El Pilar is one of Belize's largest Classic period Maya sites. The center has a well-defined civic/ceremonial section that includes both private and public areas. There are at least 15 courtyards or plazas covering an area of 50 acres. The complexity of El Pilar's epicenter suggests the site was of considerable regional importance during the Late Classic period. Beyond the central precinct, settlement density is also very high, suggesting a large population lived in the site's sustaining area. Within the site center there are several large temples, palaces and elite architecture. The tallest structure stands at 21 meters (70 feet) above the plaza. Other architectural features include at least one ball court and several reservoirs that served as water catchments. Although there has been limited archaeological work at El Pilar, substantial efforts have been expended to develop the site's natural forest environment. East of the site's core, in a section known as the Garden Area, a small residential plaza was conserved in an effort to demonstrate the nature of Maya households and their connection to the flora, fauna and natural ecology.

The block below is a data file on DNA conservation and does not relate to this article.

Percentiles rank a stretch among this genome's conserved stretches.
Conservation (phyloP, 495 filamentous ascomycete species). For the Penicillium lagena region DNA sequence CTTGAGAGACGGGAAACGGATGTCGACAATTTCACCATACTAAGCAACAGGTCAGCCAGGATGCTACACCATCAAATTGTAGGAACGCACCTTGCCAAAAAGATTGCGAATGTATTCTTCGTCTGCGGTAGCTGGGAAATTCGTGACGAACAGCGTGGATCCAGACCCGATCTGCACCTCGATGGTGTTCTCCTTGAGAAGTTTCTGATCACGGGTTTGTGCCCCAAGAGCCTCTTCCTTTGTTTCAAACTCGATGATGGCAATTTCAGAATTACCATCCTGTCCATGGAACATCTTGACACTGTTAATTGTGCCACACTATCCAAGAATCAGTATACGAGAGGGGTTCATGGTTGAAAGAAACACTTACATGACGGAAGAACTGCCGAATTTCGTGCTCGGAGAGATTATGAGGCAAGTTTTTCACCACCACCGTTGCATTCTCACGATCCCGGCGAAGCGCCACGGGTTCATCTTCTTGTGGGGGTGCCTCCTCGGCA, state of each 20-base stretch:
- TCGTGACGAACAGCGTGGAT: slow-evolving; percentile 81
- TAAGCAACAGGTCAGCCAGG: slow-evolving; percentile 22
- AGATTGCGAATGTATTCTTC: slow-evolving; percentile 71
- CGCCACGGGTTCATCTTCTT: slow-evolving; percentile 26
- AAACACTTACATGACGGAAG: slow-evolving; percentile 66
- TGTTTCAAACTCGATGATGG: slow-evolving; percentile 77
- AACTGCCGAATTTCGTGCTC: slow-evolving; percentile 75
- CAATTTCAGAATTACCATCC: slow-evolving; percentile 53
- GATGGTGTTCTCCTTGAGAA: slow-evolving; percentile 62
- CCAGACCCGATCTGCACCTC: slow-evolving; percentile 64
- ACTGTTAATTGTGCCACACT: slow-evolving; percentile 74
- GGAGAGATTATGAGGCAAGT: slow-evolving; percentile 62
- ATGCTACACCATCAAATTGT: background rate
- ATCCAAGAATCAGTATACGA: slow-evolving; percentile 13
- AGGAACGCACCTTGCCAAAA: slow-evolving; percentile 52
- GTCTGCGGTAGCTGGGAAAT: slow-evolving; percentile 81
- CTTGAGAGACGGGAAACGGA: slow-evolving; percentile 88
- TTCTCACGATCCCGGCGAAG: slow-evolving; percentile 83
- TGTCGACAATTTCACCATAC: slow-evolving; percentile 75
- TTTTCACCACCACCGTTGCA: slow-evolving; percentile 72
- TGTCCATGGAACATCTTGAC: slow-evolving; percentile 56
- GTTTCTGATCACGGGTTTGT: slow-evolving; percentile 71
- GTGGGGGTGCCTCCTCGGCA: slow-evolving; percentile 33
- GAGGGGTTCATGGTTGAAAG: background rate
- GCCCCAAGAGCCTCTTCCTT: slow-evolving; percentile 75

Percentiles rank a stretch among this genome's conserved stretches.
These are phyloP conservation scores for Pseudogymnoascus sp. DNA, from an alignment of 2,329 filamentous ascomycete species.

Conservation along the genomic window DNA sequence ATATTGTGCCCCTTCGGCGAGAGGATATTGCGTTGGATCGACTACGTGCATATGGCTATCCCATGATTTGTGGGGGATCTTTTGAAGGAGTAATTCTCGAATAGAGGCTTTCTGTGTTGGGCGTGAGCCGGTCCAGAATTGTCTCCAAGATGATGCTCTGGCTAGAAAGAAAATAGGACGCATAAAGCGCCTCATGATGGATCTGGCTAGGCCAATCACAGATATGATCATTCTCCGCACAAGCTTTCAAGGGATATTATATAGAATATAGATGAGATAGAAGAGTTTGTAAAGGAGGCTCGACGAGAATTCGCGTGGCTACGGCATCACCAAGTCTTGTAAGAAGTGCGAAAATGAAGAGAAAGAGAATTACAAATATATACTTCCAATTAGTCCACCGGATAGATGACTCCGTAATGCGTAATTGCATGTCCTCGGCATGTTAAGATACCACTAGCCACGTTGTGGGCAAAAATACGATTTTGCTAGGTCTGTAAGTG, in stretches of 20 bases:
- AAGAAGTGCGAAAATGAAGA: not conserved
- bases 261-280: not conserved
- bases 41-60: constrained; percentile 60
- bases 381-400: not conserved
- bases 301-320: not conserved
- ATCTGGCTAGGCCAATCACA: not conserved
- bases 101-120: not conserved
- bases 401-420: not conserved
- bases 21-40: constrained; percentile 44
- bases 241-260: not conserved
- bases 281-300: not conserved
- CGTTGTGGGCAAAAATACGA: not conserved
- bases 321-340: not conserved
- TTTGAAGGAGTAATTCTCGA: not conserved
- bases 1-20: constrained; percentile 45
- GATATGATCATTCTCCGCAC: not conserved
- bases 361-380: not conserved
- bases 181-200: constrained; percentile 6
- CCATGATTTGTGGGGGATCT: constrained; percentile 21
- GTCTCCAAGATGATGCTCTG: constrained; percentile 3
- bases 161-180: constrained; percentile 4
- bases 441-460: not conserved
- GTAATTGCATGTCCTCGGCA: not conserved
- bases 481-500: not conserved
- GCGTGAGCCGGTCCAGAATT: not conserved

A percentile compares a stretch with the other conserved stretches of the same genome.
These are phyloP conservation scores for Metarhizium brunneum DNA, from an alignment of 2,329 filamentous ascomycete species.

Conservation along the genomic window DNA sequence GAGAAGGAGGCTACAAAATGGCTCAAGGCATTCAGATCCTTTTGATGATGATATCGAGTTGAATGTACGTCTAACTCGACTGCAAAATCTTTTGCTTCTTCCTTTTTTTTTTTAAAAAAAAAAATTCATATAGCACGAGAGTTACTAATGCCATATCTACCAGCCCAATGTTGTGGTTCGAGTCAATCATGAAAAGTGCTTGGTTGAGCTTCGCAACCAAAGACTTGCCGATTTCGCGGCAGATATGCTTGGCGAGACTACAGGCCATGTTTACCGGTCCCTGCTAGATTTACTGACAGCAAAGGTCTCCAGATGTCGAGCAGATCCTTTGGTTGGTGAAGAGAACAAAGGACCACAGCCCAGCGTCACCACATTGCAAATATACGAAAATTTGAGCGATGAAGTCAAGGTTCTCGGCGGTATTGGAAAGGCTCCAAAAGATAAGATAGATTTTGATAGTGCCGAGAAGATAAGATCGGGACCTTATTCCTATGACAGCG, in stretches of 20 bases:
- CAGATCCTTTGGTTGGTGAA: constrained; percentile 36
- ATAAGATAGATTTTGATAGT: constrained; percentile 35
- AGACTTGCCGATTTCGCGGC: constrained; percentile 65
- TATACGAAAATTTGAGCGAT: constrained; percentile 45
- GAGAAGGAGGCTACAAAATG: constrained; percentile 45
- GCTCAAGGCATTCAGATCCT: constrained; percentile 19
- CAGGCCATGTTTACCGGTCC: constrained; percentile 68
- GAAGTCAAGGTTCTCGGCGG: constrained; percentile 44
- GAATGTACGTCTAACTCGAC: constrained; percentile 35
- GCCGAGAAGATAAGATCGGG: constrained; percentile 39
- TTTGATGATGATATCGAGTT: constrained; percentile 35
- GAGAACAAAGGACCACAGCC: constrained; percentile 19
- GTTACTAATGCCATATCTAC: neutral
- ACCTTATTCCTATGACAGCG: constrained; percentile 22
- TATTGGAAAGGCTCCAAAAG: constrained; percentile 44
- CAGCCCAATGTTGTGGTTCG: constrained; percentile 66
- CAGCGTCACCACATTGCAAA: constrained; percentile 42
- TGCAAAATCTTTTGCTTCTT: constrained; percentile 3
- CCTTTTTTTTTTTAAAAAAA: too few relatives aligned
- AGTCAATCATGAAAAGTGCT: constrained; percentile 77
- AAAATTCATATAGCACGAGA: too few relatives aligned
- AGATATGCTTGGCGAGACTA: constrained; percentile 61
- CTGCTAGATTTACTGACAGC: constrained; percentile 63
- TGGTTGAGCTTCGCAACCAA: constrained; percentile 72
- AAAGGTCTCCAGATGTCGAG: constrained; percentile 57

El Pilar is one of the largest Maya sites in the Belize Valley and lies 50 kilometers from the major prehistoric city of Tikal in Guatemala.